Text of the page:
Excerpt from this Christian website: Apologetics Alliance
Through literary apologetics, this four-part series examines the backstory involving Balaam’s advice, the actual incident of Peor, and the repercussions seen in the passage above. It is not my intent to treat this subject matter lightly, or even make you like this passage. My only hope is for others who struggle with this passage to see God’s mercy in the situation.
My comment left on above Christian blog:
Regardless of the “background”, here are the facts presented in this passage of the Bible:
1. The Midianite men have been killed in battle.
2. The Midianite women, teenage girls, and children have been captured and brought back to Moses.
3. Moses orders the slaughter of ALL the women and ALL the little boys.
4. Moses then orders that all the virgin females be spared so that the Hebrew soldiers’ may use them for their desired purposes (to be their maids, house keepers, and/or brides, of course).
Christians need ask themselves only ONE question about this passage of the Bible to determine if the acts committed in this alleged historical event were moral or immoral. Reviewing the “context” and “background” (excuses/justifications) is irrelevant to the morality of the act:
Is there ever ANY justification for the targeted slaughter of little children?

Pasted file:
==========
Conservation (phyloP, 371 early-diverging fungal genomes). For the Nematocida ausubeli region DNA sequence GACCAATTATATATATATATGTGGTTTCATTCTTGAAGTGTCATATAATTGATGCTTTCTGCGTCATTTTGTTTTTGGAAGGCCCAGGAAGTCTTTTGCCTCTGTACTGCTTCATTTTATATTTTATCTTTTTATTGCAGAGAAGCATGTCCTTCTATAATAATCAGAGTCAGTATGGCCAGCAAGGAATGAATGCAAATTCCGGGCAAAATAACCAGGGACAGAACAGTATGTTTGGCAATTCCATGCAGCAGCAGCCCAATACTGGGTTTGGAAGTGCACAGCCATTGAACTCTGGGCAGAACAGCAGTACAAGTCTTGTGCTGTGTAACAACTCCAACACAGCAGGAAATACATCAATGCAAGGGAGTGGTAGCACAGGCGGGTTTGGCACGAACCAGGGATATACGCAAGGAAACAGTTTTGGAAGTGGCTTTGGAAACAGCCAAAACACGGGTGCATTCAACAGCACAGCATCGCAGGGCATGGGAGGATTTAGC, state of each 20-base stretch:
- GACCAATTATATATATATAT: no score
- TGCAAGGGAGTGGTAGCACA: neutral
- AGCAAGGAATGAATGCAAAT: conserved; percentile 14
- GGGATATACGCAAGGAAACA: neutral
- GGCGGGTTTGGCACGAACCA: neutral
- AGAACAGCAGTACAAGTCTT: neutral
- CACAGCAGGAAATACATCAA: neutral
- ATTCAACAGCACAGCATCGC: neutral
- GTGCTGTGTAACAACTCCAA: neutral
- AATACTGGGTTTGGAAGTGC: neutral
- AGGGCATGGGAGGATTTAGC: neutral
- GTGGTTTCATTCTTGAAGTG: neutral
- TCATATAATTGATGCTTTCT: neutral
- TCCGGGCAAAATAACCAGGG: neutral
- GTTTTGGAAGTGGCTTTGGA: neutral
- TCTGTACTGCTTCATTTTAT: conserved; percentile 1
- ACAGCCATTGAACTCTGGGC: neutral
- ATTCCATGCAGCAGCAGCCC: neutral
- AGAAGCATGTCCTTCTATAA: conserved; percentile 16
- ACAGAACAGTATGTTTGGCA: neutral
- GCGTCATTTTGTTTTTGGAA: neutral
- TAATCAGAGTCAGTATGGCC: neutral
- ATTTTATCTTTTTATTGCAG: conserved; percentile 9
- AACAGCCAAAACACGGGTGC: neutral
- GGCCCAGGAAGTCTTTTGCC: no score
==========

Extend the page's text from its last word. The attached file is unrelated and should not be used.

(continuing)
This situation is very different from what happens to children as “collateral damage” in modern warfare. We would not hold a pilot morally responsible for killing young children who happened to be playing (unbeknownst to him) next to an ammunition dump upon which the pilot was dropping his bomb load from high up in the sky. We WOULD hold the same pilot morally responsible if he landed his plane, got out his knife, and chased after the little children, grabbing each one by the arm or leg to slit his or her throat.
The first situation would not be considered immoral, the second situation, most definitely would be considered immoral. In fact, it would be considered MURDER.
Moses committed murder in this passage, and because he was killing people of one specific ethnicity, because of their ethnicity, Moses committed genocide. What is most appalling, is that the Jewish/Christian God did absolutely nothing to stop this act; there is no mention in the Bible that the Jewish/Christian God ever punished Moses for this act; and, there is every reason to suspect that the Jewish/Christian God ordered and condoned this act of brutal, immoral, barbarism.